• Antioxidant supplements may also play an important role for those who already have heart disease. A study in the Journal of the American College of Cardiology ( J Am Coll Cardiol 1997 Aug;30(2):392-9 -- Antioxidant nutrient supplementation reduces the susceptibility of low density lipoprotein to oxidation in patients with coronary artery disease. -- Mosca L, Rubenfire M, Mandel C, Rock C, Tarshis T, Tsai A, Pearson T. ) found that a daily dose of 800 IU of vitamin E, 1,000 mg of vitamin C and 24 mg of vitamin A was able to prevent the oxidation of low-density lipoproteins (LDLs; the bad cholesterol), an important adjunct to preventing further problems.
Here's a list of some of the key antioxidants and other important nutrients:
  • Vitamin E is present in wheat germ, nuts and seeds, and their oils. (When taken in supplement form, avoid the synthetic "dl" tocopherols opting instead for the "d" tocopherols, preferably as a mixture of natural alpha, beta and gamma tocopherol isomers. Studies in the American Journal of Clinical Nutrition ( Am J Clin Nutr 1998 Apr;67(4):669-84 -- Human plasma and tissue alpha-tocopherol concentrations in response to supplementation with deuterated natural and synthetic vitamin E. -- Burton GW, Traber MG, Acuff RV, Walters DN, Kayden H, Hughes L, Ingold KU. ) indicate that these are better absorbed and retained than the synthetic vitamin.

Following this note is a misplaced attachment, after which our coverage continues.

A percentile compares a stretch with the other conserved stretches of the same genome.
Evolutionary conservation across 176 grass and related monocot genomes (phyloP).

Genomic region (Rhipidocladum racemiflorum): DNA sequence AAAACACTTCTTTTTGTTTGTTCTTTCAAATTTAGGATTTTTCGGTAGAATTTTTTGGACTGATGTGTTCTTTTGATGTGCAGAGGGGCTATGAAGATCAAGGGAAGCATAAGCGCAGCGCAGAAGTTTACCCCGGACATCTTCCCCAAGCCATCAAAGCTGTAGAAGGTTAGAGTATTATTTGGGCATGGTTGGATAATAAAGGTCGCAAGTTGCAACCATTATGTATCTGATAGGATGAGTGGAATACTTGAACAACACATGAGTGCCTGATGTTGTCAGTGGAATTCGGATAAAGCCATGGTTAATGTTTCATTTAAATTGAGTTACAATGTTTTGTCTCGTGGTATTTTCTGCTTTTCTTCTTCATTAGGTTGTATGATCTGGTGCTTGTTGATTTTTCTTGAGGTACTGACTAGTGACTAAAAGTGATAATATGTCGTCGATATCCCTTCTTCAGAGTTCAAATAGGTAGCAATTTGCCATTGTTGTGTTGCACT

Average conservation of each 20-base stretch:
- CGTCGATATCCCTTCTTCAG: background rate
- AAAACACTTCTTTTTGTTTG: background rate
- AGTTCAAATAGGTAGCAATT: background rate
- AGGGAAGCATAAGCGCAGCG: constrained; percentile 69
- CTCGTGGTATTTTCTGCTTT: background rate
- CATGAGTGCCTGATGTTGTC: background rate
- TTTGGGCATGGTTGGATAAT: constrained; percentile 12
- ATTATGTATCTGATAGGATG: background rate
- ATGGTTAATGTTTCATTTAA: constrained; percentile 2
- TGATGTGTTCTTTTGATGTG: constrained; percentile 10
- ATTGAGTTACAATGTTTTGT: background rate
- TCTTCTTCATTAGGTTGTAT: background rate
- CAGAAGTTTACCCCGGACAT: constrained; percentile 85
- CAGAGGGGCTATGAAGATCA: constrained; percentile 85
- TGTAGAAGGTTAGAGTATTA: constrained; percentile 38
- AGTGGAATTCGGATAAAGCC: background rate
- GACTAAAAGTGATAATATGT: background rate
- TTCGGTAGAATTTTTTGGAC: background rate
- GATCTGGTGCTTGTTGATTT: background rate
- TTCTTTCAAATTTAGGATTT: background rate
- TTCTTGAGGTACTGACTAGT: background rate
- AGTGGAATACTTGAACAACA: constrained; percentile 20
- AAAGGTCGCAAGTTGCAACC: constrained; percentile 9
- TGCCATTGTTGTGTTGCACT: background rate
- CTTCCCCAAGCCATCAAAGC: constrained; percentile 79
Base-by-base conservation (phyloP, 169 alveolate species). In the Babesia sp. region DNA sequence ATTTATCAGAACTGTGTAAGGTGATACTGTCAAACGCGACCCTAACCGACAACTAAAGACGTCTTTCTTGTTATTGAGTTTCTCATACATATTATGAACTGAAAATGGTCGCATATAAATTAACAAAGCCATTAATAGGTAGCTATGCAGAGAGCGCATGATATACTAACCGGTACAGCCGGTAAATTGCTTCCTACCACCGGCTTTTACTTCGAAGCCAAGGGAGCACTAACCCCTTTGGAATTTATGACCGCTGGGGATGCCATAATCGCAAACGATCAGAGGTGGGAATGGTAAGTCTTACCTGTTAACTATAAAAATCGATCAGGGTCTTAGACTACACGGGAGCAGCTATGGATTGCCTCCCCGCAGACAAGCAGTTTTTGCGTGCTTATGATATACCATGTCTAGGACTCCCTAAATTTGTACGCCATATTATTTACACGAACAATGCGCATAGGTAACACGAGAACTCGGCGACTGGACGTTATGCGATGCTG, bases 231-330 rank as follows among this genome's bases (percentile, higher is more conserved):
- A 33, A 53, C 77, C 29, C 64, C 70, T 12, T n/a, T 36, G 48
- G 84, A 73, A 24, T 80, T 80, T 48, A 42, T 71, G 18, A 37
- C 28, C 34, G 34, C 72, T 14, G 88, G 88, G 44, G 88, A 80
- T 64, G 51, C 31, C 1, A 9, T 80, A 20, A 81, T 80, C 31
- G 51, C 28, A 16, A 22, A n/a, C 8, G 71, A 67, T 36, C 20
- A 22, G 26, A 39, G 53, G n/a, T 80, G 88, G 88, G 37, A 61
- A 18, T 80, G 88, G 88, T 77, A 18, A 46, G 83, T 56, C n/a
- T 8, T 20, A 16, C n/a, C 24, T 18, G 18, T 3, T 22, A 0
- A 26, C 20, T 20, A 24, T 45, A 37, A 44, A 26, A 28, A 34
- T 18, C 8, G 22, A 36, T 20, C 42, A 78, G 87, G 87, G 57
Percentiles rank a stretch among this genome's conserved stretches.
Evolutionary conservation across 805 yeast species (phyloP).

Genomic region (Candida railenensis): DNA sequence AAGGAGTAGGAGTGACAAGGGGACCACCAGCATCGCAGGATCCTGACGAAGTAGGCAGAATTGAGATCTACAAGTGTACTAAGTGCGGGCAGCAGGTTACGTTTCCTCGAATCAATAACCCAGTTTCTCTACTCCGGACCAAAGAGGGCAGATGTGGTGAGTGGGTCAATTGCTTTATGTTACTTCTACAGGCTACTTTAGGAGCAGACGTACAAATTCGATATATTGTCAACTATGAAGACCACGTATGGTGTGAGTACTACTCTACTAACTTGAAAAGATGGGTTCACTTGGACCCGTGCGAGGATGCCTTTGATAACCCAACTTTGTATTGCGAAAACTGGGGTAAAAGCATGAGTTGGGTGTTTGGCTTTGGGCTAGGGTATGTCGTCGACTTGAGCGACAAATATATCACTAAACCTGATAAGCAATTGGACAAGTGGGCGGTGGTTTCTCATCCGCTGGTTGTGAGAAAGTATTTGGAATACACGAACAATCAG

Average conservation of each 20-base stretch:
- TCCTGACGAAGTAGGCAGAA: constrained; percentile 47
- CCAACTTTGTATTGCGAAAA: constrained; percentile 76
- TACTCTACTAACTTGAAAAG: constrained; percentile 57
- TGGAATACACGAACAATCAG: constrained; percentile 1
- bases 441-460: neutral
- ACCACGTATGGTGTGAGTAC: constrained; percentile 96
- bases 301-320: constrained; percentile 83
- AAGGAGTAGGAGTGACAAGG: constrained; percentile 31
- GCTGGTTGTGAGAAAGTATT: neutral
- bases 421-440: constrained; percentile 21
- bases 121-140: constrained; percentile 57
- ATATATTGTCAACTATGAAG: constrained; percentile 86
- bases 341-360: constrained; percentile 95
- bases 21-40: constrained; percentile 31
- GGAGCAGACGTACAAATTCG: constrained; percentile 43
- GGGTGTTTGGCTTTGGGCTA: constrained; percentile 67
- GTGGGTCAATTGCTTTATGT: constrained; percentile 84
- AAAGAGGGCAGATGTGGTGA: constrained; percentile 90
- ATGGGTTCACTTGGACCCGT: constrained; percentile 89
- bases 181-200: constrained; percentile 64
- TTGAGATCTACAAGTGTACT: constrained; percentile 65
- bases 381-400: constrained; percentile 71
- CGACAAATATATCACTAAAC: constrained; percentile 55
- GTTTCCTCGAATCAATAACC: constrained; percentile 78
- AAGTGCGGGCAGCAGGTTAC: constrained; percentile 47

• magnesium can be found in nuts, legumes, dark green vegetables and whole grains. Although magnesium is not an antioxidant, it tends to be low in men who have heart attacks. Magnesium helps reduce arterial constriction and blockage -- the forerunners of heart attack -- and it is often used to treat heart-attack victims.
  • Vitamin C can be obtained from citrus, tropical fruits, melons, berries, peppers, broccoli. A study in Epidemiology ( Epidemiology 1998 May;9(3):316-21 -- Serum ascorbic acid and cardiovascular disease prevalence in U.S. adults. -- Simon JA, Hudes ES, Browner WS. ) found that increased ascorbic acid (vitamin C) was associated with a decreased risk of coronary heart disease and stroke. A study in the Journal of the American College of Cardiology ( J Am Coll Cardiol 1998 Apr;31(5):980-6 -- Low plasma ascorbic acid independently predicts the presence of an unstable coronary syndrome. -- Vita JA, Keaney JF Jr, Raby KE, Morrow JD, Freedman JE, Lynch S, Koulouris SN, Hankin BR, Frei B. ) found that lower amounts of ascorbic acid in the blood predicted an unstable coronary condition, such as angina or heart attack.